The Pilgrim Morals

Great Essays
Piety, courage, and industry, were the Pilgrims’ most cherished values. They were thought such a necessity because of each values’ strong place in building a stable and prosperous community, as well as keeping a “morally” intact society, the “new Jerusalem.”
But “paradise” is not to be gained without challenge and great effort against the “enemy of God” and they came in the form of hardship, privation, and fear. Bradford, Winthrop, Bradstreet, and Edwards wrote of these hardships that they and their fellows faced in a foreign land, with no shelter to go to, no inns to restore their spirits and health, no familiar objects and environment of their European culture previously readily available to them, nothing but seemingly endless land filled
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“Raise up thy thoughts above the sky that dunghill mists away may fly. Thou hast an house on high erect, framed by that mighty Architect, with glory richly furnished, stands permanent though this be fled.” Bradstreet shows the courage to keep up her spirit and build again by her hardworking attitude towards her current situation, but it has affected her personally in a very moving light. She now believes more so than ever, that nothing of earthly existence truly matters, and that it is only what is above us that holds any importance. “There’s wealth enough, I need no more, farewell my pelf, farewell my store. The world no longer let me love, my hope and treasure lie above.”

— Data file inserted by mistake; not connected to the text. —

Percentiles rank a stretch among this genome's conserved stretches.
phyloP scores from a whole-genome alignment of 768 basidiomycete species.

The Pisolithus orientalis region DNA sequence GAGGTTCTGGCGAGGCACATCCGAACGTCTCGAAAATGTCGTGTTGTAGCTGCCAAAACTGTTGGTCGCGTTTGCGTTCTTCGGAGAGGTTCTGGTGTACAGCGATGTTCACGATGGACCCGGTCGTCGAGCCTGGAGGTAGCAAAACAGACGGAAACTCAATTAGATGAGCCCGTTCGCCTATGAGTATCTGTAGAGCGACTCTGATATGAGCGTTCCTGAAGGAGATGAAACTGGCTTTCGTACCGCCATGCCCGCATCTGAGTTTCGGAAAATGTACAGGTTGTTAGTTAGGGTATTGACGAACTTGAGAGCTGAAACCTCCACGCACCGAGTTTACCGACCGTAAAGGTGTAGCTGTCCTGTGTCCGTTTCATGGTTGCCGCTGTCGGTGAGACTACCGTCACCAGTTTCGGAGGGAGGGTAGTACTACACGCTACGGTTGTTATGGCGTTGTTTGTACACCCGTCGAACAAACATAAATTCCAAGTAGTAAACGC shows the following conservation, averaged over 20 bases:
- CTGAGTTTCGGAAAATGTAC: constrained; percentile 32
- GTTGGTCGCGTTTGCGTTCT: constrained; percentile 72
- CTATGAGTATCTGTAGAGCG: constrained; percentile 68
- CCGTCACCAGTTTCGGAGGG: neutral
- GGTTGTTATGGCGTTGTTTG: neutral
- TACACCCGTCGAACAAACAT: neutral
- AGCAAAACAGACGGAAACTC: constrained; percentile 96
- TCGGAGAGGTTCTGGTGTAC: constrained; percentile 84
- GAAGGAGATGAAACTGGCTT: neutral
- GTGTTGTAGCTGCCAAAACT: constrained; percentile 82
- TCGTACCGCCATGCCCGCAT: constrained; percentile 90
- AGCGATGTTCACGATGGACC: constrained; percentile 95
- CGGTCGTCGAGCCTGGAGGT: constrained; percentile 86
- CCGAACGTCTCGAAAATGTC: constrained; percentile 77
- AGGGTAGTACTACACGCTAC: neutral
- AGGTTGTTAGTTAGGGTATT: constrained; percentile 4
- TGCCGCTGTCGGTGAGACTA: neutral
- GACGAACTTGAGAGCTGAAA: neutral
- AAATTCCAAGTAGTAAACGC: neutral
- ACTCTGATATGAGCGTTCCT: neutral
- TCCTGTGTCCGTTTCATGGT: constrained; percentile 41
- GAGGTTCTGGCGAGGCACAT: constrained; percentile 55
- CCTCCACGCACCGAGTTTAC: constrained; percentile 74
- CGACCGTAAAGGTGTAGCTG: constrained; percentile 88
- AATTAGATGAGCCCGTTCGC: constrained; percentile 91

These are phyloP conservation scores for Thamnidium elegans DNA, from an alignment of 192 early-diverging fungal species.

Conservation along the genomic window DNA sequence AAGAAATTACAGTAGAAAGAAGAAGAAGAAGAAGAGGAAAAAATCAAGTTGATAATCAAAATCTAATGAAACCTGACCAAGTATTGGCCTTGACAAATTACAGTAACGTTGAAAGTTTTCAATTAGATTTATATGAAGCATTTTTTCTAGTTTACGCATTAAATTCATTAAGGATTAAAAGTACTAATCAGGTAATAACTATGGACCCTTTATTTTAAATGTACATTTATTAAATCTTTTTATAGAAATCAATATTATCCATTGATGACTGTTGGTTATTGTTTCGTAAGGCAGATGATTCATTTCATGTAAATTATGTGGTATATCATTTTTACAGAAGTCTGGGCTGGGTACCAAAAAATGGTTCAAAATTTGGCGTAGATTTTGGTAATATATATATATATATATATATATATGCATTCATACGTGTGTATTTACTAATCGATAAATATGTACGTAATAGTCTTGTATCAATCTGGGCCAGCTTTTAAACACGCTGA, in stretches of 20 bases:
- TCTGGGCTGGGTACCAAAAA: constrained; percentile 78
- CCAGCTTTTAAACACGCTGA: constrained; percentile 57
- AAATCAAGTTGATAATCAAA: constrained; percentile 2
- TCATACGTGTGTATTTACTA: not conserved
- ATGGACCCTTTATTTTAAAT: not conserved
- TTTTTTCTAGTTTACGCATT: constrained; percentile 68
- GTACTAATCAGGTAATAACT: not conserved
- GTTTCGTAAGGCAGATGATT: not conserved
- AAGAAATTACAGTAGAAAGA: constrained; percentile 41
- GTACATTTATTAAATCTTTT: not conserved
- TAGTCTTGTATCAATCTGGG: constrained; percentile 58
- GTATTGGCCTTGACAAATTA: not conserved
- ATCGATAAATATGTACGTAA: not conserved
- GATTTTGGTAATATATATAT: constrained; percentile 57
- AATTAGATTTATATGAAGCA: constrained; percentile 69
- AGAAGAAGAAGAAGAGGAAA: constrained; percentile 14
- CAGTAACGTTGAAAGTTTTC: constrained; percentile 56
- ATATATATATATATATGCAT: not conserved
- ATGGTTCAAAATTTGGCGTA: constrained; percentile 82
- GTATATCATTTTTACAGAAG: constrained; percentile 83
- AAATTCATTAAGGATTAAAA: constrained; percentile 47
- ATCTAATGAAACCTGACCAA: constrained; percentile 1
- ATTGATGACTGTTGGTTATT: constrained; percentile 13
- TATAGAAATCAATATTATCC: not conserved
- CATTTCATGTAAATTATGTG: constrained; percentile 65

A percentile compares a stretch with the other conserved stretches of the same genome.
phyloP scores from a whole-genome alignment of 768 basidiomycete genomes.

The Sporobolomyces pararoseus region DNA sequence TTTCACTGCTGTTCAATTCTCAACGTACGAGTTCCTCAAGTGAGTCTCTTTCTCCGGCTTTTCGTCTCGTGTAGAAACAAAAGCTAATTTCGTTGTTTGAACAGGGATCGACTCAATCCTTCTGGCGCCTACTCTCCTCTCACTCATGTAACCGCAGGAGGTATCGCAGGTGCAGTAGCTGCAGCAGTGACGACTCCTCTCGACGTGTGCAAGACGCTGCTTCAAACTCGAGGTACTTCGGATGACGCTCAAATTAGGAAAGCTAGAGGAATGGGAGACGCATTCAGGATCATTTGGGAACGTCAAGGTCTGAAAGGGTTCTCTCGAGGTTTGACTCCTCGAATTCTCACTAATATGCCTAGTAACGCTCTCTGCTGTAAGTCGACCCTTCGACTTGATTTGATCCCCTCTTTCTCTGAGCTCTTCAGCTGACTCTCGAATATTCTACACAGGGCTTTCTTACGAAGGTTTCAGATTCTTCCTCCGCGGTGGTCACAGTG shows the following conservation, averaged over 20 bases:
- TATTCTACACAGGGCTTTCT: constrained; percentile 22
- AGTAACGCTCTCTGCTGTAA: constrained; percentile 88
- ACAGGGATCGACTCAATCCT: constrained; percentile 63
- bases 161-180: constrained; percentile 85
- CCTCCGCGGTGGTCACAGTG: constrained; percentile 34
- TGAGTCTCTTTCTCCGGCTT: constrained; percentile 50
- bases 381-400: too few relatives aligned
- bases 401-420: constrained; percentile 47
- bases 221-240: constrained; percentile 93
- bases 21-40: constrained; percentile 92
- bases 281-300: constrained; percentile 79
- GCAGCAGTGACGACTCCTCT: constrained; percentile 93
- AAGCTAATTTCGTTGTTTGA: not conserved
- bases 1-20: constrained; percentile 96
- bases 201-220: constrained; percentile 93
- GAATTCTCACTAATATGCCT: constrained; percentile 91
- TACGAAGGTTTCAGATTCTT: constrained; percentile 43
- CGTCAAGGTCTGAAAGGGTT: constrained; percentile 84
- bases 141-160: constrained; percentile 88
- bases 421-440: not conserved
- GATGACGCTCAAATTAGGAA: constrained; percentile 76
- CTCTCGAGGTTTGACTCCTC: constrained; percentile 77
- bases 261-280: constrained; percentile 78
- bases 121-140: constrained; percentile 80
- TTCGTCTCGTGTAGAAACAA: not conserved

And finally, from Jonathan Edwards, “Sinners in the Hands of an Angry God,” is certainly one written source that emphasizes the consequences of those that are not pure and saved on not only the individual, but most importantly, on society. In the 1730’s, a resurgence of devout faith occurred after some (including Edwards) believed that descended congregations had become lapsed in faith, thus, creating a movement in both the colonies and Britain, known as “The Great
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“God that holds you over the pit of hell, much as one holds a spider, or some loathsome insect over the fire.” He is constantly enforcing the word “wrath” to remind sinners of what is to come if they refuse to repent.
Edwards spends much of "Sinners in the Hands of an Angry God" depicting how his listeners are unknowingly in the wrong and full of sin. However, not all of his sermon pertains to the sinning of people and consequences from God’s anger. This sermon also presents God’s limitless mercy on his people. Edwards counteracts his imagery and hell filled wording with promises of hope if those who listen, choose to repent. Instructions are given pertaining to how to be saved. Both futures, the good and the bad are explained with such completely different imagery, that he makes the right path

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